Whatever the case, Wenger evidently believes in Walcott enough to give him a five-year deal that would make him one of the club's highest earners. Yet the offer of $6.1 million isn't great for a starting winger on a top-six side. It's less than what many of Walcott's colleagues at clubs of equivalent stature earn. But Arsenal has a certain wage structure it believes in, and within that context, it's about as good as it gets.

If the club wants to play it that way and be conservative with its wages (the funny thing is that overall, Arsenal isn't really that tight: its cumulative wage bill is higher than Liverpool's or Tottenham's), that's the Gunners' prerogative. The problem lies in the execution. A clever negotiator knows which buttons to push and has a sense of what his counterpart wants, expects and is likely to do.

Business school libraries are filled with plenty of books on this very issue. You would think that after seven years of daily dealings with Walcott, Arsenal would have had a better idea of his expectations. And if the club couldn't match them, it would do what's best and sell him early in the summer, when it could get the best possible fee.

So what happens now? Liverpool and Manchester City are both mentioned as potential suitors and both could offer the $19 million to $23 million required to bring him on board. You would also imagine both could satisfy Walcott's wage demands, although in Liverpool's case, it's unlikely it would go far beyond Arsenal's offer.

For Walcott, though, going to City would mean competing with the likes of David Silva and Sergio Aguero for playing time. It likely would mean a lot of games spent on the bench on his backside. There is, on paper, less competition at Liverpool. But there is also plenty of uncertainty, and it's worth wondering if, right now, Anfield really represents an upgrade over the Emirates.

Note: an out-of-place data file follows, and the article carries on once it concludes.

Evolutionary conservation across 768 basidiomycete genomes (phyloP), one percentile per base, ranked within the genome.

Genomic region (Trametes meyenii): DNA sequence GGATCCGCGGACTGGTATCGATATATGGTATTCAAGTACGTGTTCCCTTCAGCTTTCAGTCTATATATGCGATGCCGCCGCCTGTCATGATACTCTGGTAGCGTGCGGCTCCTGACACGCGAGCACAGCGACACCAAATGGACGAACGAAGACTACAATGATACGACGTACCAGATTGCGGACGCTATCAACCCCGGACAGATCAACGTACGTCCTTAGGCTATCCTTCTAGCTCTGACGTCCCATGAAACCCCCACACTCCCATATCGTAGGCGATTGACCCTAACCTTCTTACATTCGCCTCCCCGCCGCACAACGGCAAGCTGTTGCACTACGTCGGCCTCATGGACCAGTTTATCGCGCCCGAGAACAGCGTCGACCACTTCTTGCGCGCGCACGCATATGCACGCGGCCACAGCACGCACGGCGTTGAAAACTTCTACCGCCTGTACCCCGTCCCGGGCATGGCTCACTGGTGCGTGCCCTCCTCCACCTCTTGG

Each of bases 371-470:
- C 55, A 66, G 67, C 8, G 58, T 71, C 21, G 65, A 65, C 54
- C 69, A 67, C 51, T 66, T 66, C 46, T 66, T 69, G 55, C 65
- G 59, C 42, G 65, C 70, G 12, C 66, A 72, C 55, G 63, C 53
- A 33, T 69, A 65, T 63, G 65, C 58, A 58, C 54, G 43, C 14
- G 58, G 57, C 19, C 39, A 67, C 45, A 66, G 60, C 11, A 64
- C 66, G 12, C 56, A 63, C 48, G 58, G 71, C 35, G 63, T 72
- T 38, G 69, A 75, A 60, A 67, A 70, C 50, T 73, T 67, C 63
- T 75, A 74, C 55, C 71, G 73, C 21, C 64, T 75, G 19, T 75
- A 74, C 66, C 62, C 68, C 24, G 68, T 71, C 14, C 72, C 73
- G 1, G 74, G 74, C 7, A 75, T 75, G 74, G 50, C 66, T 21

From Walcott's perspective, simply staying put might not be such a bad thing. You spin it by saying that you want to prove to the club that you're worth whatever it is you're asking for. And at that stage, the ball is in Wenger's court. After all, Arsenal can't sell Walcott against his will, nor are the Gunners likely to freeze him out simply because he won't extend his deal. He'd stay and move ever closer to free agency, and there would be little the club could do about it.

Walcott now has the upper hand in these negotiations. It doesn't mean the Gunners can't turn it around, just that it is that much more difficult. The frustrating thing for Arsenal fans is that it did not need to be this way.

Gabriele Marcotti is a London-based journalist and broadcaster who covers world soccer. He is the author of three books, the world soccer columnist for The Times of London and a correspondent for the Italian daily Corriere dello Sport. You can catch him on ESPN Press Pass and read him here twice a week. Follow him on Twitter: @marcotti.